So, when the EPO claims to be all “innovative” and “modern” with webstreams we should immediately ridicule them. There are many fine reasons to avoid webstreams for particular things; only days ago the EPO published (warning: epo.org link) “EPO member states discuss co-operation and Covid-19 response at first virtual annual meeting” [sic]

It’s not a meeting, it’s a bloody webstream.

We keep saying this repeatedly. Companies nowadays pretend to have “summits” and “events” and “conferences” or whatever… when all those things really are… well, they’re webstreams from people’s bedrooms and living rooms, with someone recording the streams and uploading footage to some spying (with ads) sites like Google’s YouTube. Hardly novel.

Many companies just lack the guts to admit that their long-running tradition (some event) has ended and an event was canceled. That’s all.

They’re in denial about it. Simple.

“If you call your webstream a “conference” then I might call my home “palace” and Techrights a “news corporation”…”But this post isn’t about the lunacy of webstream as ‘events’… (which typically infer a physical presence, not analogies and connotations).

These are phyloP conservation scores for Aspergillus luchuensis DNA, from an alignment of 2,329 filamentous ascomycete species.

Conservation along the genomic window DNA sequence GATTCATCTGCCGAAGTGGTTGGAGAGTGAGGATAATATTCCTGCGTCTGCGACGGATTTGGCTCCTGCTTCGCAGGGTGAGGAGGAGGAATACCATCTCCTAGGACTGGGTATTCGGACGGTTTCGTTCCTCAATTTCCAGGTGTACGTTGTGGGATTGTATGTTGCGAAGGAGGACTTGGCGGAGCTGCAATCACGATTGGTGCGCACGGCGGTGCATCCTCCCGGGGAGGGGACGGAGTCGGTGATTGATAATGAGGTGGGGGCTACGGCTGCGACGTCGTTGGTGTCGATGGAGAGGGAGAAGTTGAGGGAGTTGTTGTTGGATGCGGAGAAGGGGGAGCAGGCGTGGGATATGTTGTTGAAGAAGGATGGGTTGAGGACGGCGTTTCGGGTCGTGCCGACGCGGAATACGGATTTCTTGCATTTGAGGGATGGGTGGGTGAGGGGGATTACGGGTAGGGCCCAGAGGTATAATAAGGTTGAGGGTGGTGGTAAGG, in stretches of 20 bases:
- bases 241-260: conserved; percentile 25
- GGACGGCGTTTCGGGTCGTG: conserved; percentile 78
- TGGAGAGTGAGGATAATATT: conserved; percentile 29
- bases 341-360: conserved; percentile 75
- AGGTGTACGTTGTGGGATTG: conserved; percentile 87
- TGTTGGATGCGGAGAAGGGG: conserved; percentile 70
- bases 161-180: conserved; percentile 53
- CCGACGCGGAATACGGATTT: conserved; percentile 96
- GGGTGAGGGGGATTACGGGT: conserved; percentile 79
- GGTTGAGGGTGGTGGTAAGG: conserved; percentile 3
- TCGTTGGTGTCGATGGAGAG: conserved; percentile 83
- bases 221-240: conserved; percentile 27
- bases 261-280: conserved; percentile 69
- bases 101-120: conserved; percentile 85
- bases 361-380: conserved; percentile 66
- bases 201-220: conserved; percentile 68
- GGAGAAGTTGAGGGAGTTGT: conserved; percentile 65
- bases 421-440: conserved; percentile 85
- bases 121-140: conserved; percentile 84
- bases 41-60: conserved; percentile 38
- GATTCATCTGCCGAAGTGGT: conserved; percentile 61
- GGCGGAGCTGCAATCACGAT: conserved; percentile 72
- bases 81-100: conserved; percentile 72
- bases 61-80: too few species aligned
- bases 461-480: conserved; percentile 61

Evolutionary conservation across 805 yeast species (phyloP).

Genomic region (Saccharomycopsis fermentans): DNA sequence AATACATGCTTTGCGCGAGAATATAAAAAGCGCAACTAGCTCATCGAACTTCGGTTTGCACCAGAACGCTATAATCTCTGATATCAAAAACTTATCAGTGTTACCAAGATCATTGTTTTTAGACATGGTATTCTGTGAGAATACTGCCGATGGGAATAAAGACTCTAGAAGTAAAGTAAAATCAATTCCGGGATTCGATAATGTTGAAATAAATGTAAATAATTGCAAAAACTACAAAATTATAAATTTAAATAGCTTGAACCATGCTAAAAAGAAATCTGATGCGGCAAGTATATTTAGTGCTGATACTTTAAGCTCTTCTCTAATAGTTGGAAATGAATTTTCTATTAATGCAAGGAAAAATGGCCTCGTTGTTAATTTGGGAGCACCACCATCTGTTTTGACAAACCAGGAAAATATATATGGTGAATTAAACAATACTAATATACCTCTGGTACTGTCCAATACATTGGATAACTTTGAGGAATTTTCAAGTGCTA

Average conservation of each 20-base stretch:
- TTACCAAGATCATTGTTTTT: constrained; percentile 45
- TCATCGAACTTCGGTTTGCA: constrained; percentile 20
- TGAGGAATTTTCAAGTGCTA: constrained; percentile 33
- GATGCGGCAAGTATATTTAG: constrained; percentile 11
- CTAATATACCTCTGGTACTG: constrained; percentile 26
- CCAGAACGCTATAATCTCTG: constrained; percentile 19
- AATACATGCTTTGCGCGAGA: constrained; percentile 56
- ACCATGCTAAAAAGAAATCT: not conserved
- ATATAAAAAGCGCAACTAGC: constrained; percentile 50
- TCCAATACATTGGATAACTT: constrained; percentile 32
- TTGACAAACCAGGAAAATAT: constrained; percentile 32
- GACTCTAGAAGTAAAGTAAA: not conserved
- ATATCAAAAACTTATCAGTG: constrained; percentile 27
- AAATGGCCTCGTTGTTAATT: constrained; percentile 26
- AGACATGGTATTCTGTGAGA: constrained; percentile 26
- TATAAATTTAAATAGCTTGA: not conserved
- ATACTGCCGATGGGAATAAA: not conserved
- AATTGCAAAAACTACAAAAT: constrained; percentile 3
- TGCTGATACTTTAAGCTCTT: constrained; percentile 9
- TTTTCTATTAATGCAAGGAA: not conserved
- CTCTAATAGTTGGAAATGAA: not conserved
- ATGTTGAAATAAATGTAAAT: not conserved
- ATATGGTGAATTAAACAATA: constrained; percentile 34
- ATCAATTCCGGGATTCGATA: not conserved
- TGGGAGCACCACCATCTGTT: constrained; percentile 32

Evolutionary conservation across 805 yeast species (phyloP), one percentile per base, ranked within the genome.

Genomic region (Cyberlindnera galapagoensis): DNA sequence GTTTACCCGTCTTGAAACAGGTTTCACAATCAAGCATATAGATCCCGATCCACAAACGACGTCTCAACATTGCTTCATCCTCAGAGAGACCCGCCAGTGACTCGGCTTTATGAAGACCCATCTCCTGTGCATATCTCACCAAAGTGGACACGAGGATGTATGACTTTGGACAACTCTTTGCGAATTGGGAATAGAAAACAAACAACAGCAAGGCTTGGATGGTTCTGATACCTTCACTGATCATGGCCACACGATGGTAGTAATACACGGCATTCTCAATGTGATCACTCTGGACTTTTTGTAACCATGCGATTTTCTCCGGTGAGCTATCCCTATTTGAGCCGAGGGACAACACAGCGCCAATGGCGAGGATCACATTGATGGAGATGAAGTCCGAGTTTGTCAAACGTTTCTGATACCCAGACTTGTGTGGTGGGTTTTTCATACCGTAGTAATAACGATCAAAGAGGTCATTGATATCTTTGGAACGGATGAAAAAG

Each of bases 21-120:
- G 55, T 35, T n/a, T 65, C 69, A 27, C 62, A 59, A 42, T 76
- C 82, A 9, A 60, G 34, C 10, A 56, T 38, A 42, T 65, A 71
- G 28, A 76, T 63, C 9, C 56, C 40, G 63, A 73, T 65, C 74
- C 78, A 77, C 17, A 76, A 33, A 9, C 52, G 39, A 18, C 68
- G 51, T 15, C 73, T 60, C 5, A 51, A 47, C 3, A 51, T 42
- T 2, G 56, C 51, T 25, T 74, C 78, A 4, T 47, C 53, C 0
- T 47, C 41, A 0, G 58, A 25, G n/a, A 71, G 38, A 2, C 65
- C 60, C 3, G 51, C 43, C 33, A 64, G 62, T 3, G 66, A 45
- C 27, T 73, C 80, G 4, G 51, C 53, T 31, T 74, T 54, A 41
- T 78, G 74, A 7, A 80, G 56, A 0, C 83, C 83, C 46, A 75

If you call your webstream a “conference” then I might call my home “palace” and Techrights a “news corporation”…

One curious aspect of webstreams is the sheer number of software patents on them (several different aspects, from packet management/serialisation to data compression), even in Europe, which does not in principle allow software patents. One reader of ours from Finland recalls the actions of a Finnish company called Tuxera. “In contrast,” he wrote to us today, “Tuxera was Microsoft from the beginning and based entirely around proprietary software and the illegal acceptance of software patents in Europe. Their business model was to pretend that software patents are valid in the EU. I remember them spreading their software patent bullshit at a fake conference back around just over 10 years ago. That fake conference even had a stacked panel full of Microsoft partners, pushing software patents.”

The EPO does similar things to promote software patents, which are illegal. Similarly, the USPTO is bypassing 35 U.S.C. § 101 to become little but a patent-granting machine, including shallow and obvious software patents. The media hardly talks about it. Instead, so-called ‘media’ writes about PR fluff, e.g. mere hirings of a single person spun as ‘news’ (new example of it here). There’s also today’s spam (ads) like “Webinar on Artificial Intelligence and Machine Learning” (yes, software patents disguised as something else).